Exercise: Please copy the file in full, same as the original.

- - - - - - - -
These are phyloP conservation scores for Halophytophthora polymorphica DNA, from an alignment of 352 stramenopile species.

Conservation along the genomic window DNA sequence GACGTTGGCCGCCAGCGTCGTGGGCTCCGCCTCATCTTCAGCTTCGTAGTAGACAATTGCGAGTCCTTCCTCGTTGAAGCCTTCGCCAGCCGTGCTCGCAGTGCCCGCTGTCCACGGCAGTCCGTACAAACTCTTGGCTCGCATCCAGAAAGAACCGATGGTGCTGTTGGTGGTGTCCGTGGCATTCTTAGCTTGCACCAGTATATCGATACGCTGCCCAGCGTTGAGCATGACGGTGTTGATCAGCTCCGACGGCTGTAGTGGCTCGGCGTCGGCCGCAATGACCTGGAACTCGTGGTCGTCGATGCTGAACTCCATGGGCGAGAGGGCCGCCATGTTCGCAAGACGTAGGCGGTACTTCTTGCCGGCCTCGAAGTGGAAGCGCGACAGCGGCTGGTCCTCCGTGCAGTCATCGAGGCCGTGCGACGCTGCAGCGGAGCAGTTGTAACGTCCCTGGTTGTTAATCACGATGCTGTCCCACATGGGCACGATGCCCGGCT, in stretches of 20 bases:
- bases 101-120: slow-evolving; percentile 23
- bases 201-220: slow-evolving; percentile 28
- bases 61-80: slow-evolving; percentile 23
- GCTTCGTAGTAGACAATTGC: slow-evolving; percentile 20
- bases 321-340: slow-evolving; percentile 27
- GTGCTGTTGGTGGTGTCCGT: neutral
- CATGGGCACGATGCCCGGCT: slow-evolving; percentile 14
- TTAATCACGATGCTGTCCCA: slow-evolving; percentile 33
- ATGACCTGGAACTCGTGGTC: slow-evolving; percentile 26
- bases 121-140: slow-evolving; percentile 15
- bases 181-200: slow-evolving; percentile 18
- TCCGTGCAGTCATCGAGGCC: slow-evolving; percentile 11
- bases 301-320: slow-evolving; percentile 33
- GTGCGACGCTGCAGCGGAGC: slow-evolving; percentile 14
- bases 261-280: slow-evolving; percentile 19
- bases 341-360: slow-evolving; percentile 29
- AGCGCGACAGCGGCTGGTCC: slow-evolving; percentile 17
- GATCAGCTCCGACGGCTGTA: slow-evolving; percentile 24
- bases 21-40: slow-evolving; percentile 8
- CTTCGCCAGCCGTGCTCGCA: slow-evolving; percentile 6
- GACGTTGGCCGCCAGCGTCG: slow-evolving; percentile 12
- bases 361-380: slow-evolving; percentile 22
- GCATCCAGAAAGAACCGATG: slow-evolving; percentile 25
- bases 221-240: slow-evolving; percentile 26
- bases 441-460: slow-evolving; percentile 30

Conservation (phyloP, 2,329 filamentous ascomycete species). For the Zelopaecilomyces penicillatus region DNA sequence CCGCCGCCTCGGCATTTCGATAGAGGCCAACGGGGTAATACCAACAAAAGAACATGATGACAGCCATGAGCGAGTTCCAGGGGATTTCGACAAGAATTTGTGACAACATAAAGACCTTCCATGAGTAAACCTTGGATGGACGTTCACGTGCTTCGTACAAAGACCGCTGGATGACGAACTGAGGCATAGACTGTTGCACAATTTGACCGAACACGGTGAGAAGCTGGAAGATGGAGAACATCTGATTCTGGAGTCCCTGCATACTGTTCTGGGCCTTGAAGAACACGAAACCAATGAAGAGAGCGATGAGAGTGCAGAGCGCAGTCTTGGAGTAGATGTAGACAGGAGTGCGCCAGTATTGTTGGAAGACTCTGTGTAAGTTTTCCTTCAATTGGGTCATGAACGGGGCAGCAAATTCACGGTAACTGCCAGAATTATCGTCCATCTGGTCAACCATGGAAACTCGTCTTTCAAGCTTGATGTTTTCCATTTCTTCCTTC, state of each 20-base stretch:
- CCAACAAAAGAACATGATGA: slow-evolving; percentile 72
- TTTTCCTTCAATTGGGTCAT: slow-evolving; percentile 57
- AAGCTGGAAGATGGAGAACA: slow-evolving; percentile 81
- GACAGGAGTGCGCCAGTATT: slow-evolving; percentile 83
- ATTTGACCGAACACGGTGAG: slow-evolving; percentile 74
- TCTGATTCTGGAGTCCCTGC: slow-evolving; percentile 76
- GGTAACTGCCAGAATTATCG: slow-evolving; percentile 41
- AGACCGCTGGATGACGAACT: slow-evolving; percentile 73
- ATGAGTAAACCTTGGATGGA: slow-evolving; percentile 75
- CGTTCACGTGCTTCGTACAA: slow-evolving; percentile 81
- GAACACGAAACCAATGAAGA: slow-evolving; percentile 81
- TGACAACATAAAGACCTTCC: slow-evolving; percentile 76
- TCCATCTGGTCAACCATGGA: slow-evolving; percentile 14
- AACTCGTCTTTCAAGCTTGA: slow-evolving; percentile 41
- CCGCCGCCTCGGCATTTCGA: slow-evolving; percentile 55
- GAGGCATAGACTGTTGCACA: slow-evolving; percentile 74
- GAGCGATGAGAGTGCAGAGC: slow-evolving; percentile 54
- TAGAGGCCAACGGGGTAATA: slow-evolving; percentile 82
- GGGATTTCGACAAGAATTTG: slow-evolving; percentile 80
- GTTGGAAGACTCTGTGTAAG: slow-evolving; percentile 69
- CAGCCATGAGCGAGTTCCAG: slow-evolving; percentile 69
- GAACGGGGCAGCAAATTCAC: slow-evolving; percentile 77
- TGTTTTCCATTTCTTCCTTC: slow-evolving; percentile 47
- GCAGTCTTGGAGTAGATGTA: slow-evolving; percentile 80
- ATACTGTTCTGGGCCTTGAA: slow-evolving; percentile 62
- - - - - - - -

These are phyloP conservation scores for Halophytophthora polymorphica DNA, from an alignment of 352 stramenopile species.

Conservation along the genomic window DNA sequence GACGTTGGCCGCCAGCGTCGTGGGCTCCGCCTCATCTTCAGCTTCGTAGTAGACAATTGCGAGTCCTTCCTCGTTGAAGCCTTCGCCAGCCGTGCTCGCAGTGCCCGCTGTCCACGGCAGTCCGTACAAACTCTTGGCTCGCATCCAGAAAGAACCGATGGTGCTGTTGGTGGTGTCCGTGGCATTCTTAGCTTGCACCAGTATATCGATACGCTGCCCAGCGTTGAGCATGACGGTGTTGATCAGCTCCGACGGCTGTAGTGGCTCGGCGTCGGCCGCAATGACCTGGAACTCGTGGTCGTCGATGCTGAACTCCATGGGCGAGAGGGCCGCCATGTTCGCAAGACGTAGGCGGTACTTCTTGCCGGCCTCGAAGTGGAAGCGCGACAGCGGCTGGTCCTCCGTGCAGTCATCGAGGCCGTGCGACGCTGCAGCGGAGCAGTTGTAACGTCCCTGGTTGTTAATCACGATGCTGTCCCACATGGGCACGATGCCCGGCT, in stretches of 20 bases:
- bases 101-120: slow-evolving; percentile 23
- bases 201-220: slow-evolving; percentile 28
- bases 61-80: slow-evolving; percentile 23
- GCTTCGTAGTAGACAATTGC: slow-evolving; percentile 20
- bases 321-340: slow-evolving; percentile 27
- GTGCTGTTGGTGGTGTCCGT: neutral
- CATGGGCACGATGCCCGGCT: slow-evolving; percentile 14
- TTAATCACGATGCTGTCCCA: slow-evolving; percentile 33
- ATGACCTGGAACTCGTGGTC: slow-evolving; percentile 26
- bases 121-140: slow-evolving; percentile 15
- bases 181-200: slow-evolving; percentile 18
- TCCGTGCAGTCATCGAGGCC: slow-evolving; percentile 11
- bases 301-320: slow-evolving; percentile 33
- GTGCGACGCTGCAGCGGAGC: slow-evolving; percentile 14
- bases 261-280: slow-evolving; percentile 19
- bases 341-360: slow-evolving; percentile 29
- AGCGCGACAGCGGCTGGTCC: slow-evolving; percentile 17
- GATCAGCTCCGACGGCTGTA: slow-evolving; percentile 24
- bases 21-40: slow-evolving; percentile 8
- CTTCGCCAGCCGTGCTCGCA: slow-evolving; percentile 6
- GACGTTGGCCGCCAGCGTCG: slow-evolving; percentile 12
- bases 361-380: slow-evolving; percentile 22
- GCATCCAGAAAGAACCGATG: slow-evolving; percentile 25
- bases 221-240: slow-evolving; percentile 26
- bases 441-460: slow-evolving; percentile 30

Conservation (phyloP, 2,329 filamentous ascomycete species). For the Zelopaecilomyces penicillatus region DNA sequence CCGCCGCCTCGGCATTTCGATAGAGGCCAACGGGGTAATACCAACAAAAGAACATGATGACAGCCATGAGCGAGTTCCAGGGGATTTCGACAAGAATTTGTGACAACATAAAGACCTTCCATGAGTAAACCTTGGATGGACGTTCACGTGCTTCGTACAAAGACCGCTGGATGACGAACTGAGGCATAGACTGTTGCACAATTTGACCGAACACGGTGAGAAGCTGGAAGATGGAGAACATCTGATTCTGGAGTCCCTGCATACTGTTCTGGGCCTTGAAGAACACGAAACCAATGAAGAGAGCGATGAGAGTGCAGAGCGCAGTCTTGGAGTAGATGTAGACAGGAGTGCGCCAGTATTGTTGGAAGACTCTGTGTAAGTTTTCCTTCAATTGGGTCATGAACGGGGCAGCAAATTCACGGTAACTGCCAGAATTATCGTCCATCTGGTCAACCATGGAAACTCGTCTTTCAAGCTTGATGTTTTCCATTTCTTCCTTC, state of each 20-base stretch:
- CCAACAAAAGAACATGATGA: slow-evolving; percentile 72
- TTTTCCTTCAATTGGGTCAT: slow-evolving; percentile 57
- AAGCTGGAAGATGGAGAACA: slow-evolving; percentile 81
- GACAGGAGTGCGCCAGTATT: slow-evolving; percentile 83
- ATTTGACCGAACACGGTGAG: slow-evolving; percentile 74
- TCTGATTCTGGAGTCCCTGC: slow-evolving; percentile 76
- GGTAACTGCCAGAATTATCG: slow-evolving; percentile 41
- AGACCGCTGGATGACGAACT: slow-evolving; percentile 73
- ATGAGTAAACCTTGGATGGA: slow-evolving; percentile 75
- CGTTCACGTGCTTCGTACAA: slow-evolving; percentile 81
- GAACACGAAACCAATGAAGA: slow-evolving; percentile 81
- TGACAACATAAAGACCTTCC: slow-evolving; percentile 76
- TCCATCTGGTCAACCATGGA: slow-evolving; percentile 14
- AACTCGTCTTTCAAGCTTGA: slow-evolving; percentile 41
- CCGCCGCCTCGGCATTTCGA: slow-evolving; percentile 55
- GAGGCATAGACTGTTGCACA: slow-evolving; percentile 74
- GAGCGATGAGAGTGCAGAGC: slow-evolving; percentile 54
- TAGAGGCCAACGGGGTAATA: slow-evolving; percentile 82
- GGGATTTCGACAAGAATTTG: slow-evolving; percentile 80
- GTTGGAAGACTCTGTGTAAG: slow-evolving; percentile 69
- CAGCCATGAGCGAGTTCCAG: slow-evolving; percentile 69
- GAACGGGGCAGCAAATTCAC: slow-evolving; percentile 77
- TGTTTTCCATTTCTTCCTTC: slow-evolving; percentile 47
- GCAGTCTTGGAGTAGATGTA: slow-evolving; percentile 80
- ATACTGTTCTGGGCCTTGAA: slow-evolving; percentile 62